Nevertheless, the Chinese leadership recognizes that it will need to do more to ameliorate this apprehension in some circles, hence China’s explicit commitment to embark on ‘all round co-operation’ with Africa; that is to say, an emphasis on noncommercial features of the relationship, in the aftermath of the China-Africa Summit in November 2006. While the claims of constancy in China’s foreign policy towards Africa may not bear up well under close scrutiny, nonetheless, in certain respects the discourse emanating out of Beijing today is accurate. If one sets aside the period of Maoist revolutionary activism in Africa, who’s own impulses eventually wreaked havoc on the domestic environment in China itself, the broad framework of Chinese foreign policy has been a fairly well sustained. To a great degree this is because the barometer against which it is measured is the all-purpose vocabulary of the ‘Five Principles of Peaceful Coexistence’, whose sweeping generalities are able to encompass a broad range of policies that seemingly transcend the shifts in ideology and application that characterized Chinese foreign policy.
Moreover, physical distance and relatively limited contact have allowed ties to escape the close scrutiny that a more deeply involved external power might otherwise be subject to. More challenging for China’s contemporary relationship with Africa is the changing perception of China’s identity as a developing country. While the admonition that China is a developing country was reinforced by plenty of empirical evidence in the past, this position has been harder to sustain two and a half decades later as China’s remarkable economic growth has put it on the cusp of global economic and political leadership. Indeed, the notion of China’s ‘peaceful rise’, coined by Chinese scholars in 2003 to assuage growing concerns in the west (and substituted in rapid succession by the slogans ‘peaceful development’, ‘harmonious world’ and ‘scientific development’), captures the dynamic of a changing China without suggesting the tensions inherent in its foreign policy.
And yet the challenges to Chinese identity and its implications for a successful foreign policy are as fundamental in Africa as they are in addressing western concerns as to the implications of its rise on the global stage. If China is, as it appears to be, on course to full membership at the ‘high table of powerful states’ then it stands to reason its interests will change and will be reflected in foreign policy choices. There is already some evidence of this taking place; for instance, the fact that Beijing has indicated an interest in the Extractive Industries Transparency Initiative and signed the Paris Declaration on Overseas Development Assistance (OECD, 2 March 2005), suggesting that there may be significant changes in the making.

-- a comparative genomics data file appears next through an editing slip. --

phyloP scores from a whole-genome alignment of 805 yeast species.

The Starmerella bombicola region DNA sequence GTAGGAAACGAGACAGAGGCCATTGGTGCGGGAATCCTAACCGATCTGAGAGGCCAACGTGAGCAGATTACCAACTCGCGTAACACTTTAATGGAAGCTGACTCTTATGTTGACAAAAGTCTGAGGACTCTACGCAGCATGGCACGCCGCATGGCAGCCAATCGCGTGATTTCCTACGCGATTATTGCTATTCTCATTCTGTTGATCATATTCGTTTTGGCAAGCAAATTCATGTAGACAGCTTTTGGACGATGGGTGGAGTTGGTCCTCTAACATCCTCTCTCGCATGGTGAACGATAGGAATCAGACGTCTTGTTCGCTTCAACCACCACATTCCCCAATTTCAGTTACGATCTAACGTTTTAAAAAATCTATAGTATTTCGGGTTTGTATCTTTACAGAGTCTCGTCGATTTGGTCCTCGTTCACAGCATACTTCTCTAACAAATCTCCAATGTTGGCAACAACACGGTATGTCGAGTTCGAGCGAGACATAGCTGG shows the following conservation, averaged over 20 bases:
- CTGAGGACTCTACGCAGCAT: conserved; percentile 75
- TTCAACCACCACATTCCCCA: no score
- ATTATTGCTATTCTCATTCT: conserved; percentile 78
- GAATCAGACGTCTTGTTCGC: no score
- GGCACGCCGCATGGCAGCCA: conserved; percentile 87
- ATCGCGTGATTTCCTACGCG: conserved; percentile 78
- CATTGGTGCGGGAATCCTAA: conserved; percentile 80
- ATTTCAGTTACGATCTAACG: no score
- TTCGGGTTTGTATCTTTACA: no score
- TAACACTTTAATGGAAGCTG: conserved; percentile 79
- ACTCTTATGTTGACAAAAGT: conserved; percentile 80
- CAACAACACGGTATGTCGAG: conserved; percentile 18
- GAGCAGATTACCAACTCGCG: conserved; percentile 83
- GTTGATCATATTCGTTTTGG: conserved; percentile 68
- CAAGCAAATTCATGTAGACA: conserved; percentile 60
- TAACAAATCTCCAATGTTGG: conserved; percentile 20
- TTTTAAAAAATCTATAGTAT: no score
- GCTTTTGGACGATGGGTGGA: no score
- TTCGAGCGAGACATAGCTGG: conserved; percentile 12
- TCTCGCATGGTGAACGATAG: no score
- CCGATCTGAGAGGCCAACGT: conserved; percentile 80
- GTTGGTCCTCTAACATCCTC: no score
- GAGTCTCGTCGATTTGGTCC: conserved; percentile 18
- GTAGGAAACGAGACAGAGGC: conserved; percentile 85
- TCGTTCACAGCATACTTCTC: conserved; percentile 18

In addition, Chinese actions aimed at pressuring Khartoum over the Darfur issue demonstrate a willingness to adapt itself to the western agenda. The Zheng He expedition may also be partially aimed at addressing this matter, in that 15th century Chinese technology and commercial prowess was far greater than that found in Africa at the time, but the thinness of the historical record and memory of this event makes it only of limited symbolic value. History in any case is being overshadowed by contemporary experiences and events and will have less and less saliency in shaping African reactions to China.
In fact, Africans have long memories and they are quite aware of the variations in historical experience with China. At the same time, they are conscious of the importance of China as an emerging power and keen to ensure that they are able to extract benefits from Chinese engagement, especially as it appears to be poised to become Africa’s largest trading partner and investor. Like the putative ‘special relationship’ between Britain and the United States, Renan’s ‘necessity of forgetting’ is crucial to the forging of this new relationship between China and Africa so it would seem that to realize the rhetoric of mutual benefit requires some form of mutual amnesia.